Hadoop is maturing, with HDFS and ZooKeeper acting as the foundation for forms of bulk computation beyond MapReduce. This, and other developments, represent a significant change from the ‘plumbing’ focused discussions of the last few years.
Only a couple of years ago, nearly every Hadoop shop built its own ETL, high-level MapReduce language, scheduler, custom Java MapReduce jobs, and the development team often ran the cluster. Furthermore, many types of data processing were ineffective, inefficient or impossible for Hadoop developers.
All of this has changed. Here’s how:
Getting Data onto HDFS is easy:
- Sqoop - If you’re playing around with Hadoop and want to throw a database table onto HDFS, Sqoop does so in a one-liner.
- Scribe - Facebook has put a lot of work into maturing Scribe into a solid log aggregator - to get log files from server farms onto HDFS.
- Flume - Flume can get anything onto HDFS in a reliable manner.
At the storage level, HDFS has proven its generic utility.
ZooKeeper’s distributed coordination has enabled efficient implementation of different types of bulk synchronous computation on top of HDFS, extending the capabilities of Hadoop into new areas, exposing new opportunities for research and commercialization. Hadoop now excels at processing both log and graph data.
- Apache Giraph enables rapid implementation of graph algorithms that are awkward and inefficient when written in raw MapReduce.
- GoldenOrb offers a Java-based Pregel clone for graph processing from the perspective of a graph’s vertices.
High level languages for MapReduce data processing have become the dominant form of Hadoop computations.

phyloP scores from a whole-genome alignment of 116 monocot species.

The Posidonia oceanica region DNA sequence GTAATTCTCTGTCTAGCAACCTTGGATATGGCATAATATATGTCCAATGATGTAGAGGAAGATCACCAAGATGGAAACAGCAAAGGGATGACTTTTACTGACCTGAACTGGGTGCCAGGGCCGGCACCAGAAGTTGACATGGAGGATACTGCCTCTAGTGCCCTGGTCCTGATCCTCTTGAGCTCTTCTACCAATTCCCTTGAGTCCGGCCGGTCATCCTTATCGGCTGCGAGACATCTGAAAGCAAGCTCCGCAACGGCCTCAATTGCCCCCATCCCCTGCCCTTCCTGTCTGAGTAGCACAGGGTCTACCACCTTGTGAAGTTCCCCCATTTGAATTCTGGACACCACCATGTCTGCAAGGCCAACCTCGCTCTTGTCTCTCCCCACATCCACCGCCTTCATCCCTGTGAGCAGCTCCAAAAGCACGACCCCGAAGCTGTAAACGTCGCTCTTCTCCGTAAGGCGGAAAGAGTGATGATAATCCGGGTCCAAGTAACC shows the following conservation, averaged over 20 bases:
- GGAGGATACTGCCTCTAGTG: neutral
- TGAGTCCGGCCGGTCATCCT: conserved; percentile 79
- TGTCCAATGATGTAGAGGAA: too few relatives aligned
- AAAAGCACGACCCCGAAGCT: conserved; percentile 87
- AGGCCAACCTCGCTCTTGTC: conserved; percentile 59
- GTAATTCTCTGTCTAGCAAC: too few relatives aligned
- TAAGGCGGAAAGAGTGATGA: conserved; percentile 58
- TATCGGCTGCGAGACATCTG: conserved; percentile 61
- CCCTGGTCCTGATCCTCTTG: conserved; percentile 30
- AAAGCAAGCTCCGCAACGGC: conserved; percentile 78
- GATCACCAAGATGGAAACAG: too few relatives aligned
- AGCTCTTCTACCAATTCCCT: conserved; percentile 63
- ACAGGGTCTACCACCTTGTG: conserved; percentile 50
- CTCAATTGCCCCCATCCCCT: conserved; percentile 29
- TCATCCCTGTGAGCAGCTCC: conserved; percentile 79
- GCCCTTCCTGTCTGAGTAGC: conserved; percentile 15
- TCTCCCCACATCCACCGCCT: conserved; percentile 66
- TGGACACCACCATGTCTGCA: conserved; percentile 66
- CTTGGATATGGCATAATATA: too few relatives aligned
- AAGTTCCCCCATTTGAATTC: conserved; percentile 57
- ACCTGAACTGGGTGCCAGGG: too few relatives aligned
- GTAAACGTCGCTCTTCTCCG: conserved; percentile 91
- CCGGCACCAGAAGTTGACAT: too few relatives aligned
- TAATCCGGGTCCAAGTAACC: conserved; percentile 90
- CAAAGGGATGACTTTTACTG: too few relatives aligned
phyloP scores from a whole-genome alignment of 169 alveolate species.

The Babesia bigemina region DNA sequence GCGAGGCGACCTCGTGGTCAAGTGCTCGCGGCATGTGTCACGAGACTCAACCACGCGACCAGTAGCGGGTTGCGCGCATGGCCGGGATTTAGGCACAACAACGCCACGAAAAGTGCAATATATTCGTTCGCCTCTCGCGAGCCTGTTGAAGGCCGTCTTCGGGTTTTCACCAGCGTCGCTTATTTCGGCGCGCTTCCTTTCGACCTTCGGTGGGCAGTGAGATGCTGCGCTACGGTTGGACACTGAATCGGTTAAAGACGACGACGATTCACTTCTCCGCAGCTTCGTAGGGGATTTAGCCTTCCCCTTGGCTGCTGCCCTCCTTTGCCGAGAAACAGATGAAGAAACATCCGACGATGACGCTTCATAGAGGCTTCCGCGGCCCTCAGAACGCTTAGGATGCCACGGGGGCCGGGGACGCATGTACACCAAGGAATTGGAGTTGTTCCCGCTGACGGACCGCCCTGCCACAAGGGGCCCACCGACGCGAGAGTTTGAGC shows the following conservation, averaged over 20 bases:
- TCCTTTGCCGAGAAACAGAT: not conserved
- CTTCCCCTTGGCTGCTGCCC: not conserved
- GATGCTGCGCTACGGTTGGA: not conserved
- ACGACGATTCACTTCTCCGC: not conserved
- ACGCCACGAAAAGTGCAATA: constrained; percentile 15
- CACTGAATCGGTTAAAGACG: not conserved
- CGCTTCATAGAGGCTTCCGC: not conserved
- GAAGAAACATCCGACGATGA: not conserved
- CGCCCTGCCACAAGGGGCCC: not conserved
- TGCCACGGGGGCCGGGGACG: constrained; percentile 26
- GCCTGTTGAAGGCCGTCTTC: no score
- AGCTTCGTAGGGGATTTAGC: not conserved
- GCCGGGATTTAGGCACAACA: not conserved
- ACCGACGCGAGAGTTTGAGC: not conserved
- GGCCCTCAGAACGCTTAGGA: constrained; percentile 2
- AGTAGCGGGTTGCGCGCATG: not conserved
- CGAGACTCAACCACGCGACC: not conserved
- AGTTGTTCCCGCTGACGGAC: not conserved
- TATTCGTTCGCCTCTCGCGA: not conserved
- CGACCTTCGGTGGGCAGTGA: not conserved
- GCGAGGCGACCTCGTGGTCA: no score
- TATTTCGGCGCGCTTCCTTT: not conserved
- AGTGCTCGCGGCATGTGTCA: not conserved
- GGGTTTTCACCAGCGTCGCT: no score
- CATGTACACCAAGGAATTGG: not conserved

- HIVE has served as a simple and familiar SQL-based introduction to data processing on Hadoop.
In the business intelligence sphere, HIVE has eliminated the exponential increase in the cost of analyzing atomic metrics once data volume exceeds the capacity of one large commodity machine, necessitating costly proprietary network storage solutions and the accompanying massive ‘Oracle tax’ on the enterprise. The development of tools to work with semi-structured and un-structured data alongside SQL tables has amplified HIVE’s value for the analyst.
- Better integration with relational databases makes getting data off Hadoop simpler. This has amplified the value of Hadoop’s Java-based data-processing model by enabling rapid ad hoc analysis in SQL on a RDBMS of the output of complex operations coded more easily on the JVM in Hadoop.
- As Apache Pig approaches version 1.0, it has matured into a turing-complete language ideally suited to harness the power of the data-flow oriented MapReduce model of computation. With UDFs in many languages, and the unique, predictive power of a functional ILLUSTRATE command and associated tools, Pig is becoming the default method of ETL as well as more complex algorithmic implementation for data pipelines.
It is hoped that in the near future, the development of tools for Pig will parallel those for HIVE, or that existing open source ETL tools will fill this gap.
Tighter integration with key/value stores has enabled the rapid deployment of mined data from HDFS into a production environment for easily scalable consumption by end users.
- HBase, the Hadoop database and Project Voldemort are both highly available NoSQL solutions with tight integration with Hadoop.
In sum: the Hadoop Pantheon continues to branch and grow, creating opportunities for new kinds of applications and ventures as each tool is applied to different application domains.
- Update: The key development here is that Hadoop’s plumbing has matured, and that Hadoop now works well on graph and network data. However, a number of deserving projects not including here are:
- MongoDB - has added Hadoop integration
- Mahout - command-line machine learning on hadoop with working examples example data-sets. Damned good way to get you started leveraging machine learning in your data processing.
Please continue to submit updates and corrections and I will continue to update the post.